The former Chairman of the Airports Commission, Sir Howard Davies, and a Commissioner on the Airports Commission, Sir John Armitt, have written to MPs urging them to vote in favour of a 3rd runway at Heathrow after the Cabinet approved the government’s plans earlier this week. Neither of them has been working on aviation issues recently and, frankly, their letter illustrates that they probably have not kept up with the details. But MPs will probably be persuaded, by this further lobbying on behalf of the government and Heathrow. They gloss over, as of course, does the DfT, the difficult issues of noise, air pollution, impact on the regions, cost to the taxpayer, carbon emissions etc. Their only focus is that the runway might prevent the UK being “inward-facing” after Brexit, and that it “meets the test of the national interest” (glossing over local impacts). To show just how ill-informed their letter is, that “In respect of aviation noise, our analysis indicated that the number of people affected by an expanded airport would be fewer than at Heathrow today.” A letter with a good chance of being put straight into hundreds of MPs’ waste (recycling) bins?
Former Airports Commission chair and Sir John Armitt urge MPs to back Heathrow third runway in summer vote
By Alexandra Rogers (City AM)
The former Chairman of the Airports Commission, Sir Howard Davies, and a Commissioner on the Airports Commission, Sir John Armitt, have written to MPs urging them to vote in favour of a third runway at Heathrow after the Cabinet approved the government’s controversial expansion plans earlier this week.
Sir Howard Davies and Sir John Armitt said the impression among other countries with rival hub airports was that the UK was being “increasingly inward-facing and having limited ambition to expand its reach, even as it navigates the uncertainty caused by its impending departure from the European Union”.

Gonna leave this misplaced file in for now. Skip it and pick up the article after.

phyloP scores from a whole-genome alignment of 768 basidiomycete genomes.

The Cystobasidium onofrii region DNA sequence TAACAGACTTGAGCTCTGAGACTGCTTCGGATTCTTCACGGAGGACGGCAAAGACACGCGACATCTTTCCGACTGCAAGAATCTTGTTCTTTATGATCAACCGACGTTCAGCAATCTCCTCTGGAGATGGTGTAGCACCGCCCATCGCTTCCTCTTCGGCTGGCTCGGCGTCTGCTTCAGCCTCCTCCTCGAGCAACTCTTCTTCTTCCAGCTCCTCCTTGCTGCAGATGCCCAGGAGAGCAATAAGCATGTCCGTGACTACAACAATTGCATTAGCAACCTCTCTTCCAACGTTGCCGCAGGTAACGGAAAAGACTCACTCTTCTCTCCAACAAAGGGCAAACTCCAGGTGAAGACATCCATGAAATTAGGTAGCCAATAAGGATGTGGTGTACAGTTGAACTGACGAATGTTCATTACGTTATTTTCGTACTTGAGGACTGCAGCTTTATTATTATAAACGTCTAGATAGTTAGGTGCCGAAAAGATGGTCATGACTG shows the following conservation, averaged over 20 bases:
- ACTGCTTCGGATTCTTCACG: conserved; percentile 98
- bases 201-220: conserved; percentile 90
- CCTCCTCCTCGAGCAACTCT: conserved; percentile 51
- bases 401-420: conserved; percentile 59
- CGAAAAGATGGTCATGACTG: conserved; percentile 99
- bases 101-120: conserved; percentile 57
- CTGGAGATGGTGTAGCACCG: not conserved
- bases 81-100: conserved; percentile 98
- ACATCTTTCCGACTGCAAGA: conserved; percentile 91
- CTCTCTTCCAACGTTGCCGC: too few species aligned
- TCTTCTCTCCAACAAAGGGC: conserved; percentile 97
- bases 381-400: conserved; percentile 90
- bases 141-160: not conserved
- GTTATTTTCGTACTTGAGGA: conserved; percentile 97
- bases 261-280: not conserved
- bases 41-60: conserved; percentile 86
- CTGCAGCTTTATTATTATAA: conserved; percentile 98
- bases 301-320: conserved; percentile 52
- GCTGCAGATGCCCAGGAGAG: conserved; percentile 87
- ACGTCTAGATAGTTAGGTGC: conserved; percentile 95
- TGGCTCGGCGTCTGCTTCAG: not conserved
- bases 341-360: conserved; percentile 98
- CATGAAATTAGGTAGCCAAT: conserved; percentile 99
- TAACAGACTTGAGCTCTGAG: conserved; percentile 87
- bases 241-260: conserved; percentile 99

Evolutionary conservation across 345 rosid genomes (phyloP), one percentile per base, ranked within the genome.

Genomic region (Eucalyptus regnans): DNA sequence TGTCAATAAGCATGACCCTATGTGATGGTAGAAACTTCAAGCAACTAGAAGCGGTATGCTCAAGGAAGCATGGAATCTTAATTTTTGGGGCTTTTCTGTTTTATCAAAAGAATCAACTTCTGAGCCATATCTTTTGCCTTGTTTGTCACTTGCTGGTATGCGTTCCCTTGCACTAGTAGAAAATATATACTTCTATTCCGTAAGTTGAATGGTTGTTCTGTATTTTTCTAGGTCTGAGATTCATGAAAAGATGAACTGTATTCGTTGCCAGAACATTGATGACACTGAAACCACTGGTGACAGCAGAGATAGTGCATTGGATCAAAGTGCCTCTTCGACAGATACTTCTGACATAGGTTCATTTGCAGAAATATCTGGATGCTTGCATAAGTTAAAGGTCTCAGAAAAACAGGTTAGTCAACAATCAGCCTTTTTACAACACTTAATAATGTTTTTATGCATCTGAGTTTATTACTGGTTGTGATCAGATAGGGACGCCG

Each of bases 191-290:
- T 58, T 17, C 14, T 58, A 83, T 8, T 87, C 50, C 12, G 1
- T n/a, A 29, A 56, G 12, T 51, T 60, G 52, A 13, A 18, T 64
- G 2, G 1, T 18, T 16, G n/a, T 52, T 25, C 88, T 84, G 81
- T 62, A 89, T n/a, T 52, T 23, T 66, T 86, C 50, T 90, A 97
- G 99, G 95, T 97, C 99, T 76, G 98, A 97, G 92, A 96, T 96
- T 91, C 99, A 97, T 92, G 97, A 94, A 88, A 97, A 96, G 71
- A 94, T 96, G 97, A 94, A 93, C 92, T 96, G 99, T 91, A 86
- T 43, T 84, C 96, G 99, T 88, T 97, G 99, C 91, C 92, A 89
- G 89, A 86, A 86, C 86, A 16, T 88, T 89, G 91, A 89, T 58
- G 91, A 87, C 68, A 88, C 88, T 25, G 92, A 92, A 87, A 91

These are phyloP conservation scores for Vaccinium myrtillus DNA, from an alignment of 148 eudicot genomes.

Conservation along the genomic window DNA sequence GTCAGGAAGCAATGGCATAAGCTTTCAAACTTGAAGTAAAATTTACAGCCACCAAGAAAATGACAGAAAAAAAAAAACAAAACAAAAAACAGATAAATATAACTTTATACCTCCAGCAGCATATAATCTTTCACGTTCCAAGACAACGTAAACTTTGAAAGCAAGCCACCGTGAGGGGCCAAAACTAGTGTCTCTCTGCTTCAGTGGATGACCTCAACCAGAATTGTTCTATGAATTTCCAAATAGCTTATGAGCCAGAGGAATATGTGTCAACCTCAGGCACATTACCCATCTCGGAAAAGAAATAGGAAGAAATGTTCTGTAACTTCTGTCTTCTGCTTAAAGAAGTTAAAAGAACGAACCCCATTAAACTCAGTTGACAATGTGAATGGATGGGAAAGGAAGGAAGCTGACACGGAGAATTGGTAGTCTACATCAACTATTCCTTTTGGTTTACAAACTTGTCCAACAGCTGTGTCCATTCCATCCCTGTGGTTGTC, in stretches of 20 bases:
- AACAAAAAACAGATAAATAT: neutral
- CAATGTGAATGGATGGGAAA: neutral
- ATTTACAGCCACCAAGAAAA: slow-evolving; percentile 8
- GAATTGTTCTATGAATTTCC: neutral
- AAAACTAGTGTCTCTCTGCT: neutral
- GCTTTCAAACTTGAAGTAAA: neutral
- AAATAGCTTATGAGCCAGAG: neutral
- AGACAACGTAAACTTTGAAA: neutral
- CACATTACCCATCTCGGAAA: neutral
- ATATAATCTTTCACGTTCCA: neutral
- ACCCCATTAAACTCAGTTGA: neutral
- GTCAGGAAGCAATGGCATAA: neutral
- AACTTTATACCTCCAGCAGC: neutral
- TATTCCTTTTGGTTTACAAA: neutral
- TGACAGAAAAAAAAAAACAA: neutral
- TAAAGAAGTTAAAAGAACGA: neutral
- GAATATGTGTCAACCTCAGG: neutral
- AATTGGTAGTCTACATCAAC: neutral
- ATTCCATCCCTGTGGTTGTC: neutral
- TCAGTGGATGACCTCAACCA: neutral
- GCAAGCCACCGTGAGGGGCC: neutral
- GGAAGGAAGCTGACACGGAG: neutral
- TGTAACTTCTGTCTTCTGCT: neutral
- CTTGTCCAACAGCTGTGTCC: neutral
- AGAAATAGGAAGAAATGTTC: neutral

It said that while other UK airports such as Gatwick provided a “promising” location for expansion, none were matched by Heathrow in terms of the volume of long-haul routes.
It said Gatwick and other airports such as Birmingham, Manchester and Glasgow, while being of “huge value” to their regional economies, tended to duplicate routes already served by Heathrow rather than adding to the existing network.
They said their “firm view” was that the third runway met the test of the national interest and urged MPs to vote in favour of the policy.
However, the plans approved by Cabinet haven’t been unanimously well received.
The London Assembly and the GLA Conservatives both stated their opposition to the north west runway. Tory member Tony Arbour said it was “with sorrow” that he stood against his party and called on the mayor and the assembly to do “whatever they can do derail these proposals”.
Liberal Democrat Caroline Pidgeon, who proposed the motion to reject Heathrow, said: “The case for a third runway was based on a ‘number of false claims’, including a lack of capacity at other airports such as Gatwick.
“A third runway will create noise disturbance for a further 300,000 people and add to higher levels of air pollution in parts of London where air pollution already exceeds illegal levels,” she said.
“We can ensure we retain international connections without following the foolish option of the incredibly expensive third Heathrow runway. A third Heathrow runway comes at a huge price that is simply not worth paying for.”
The letter can be seen here: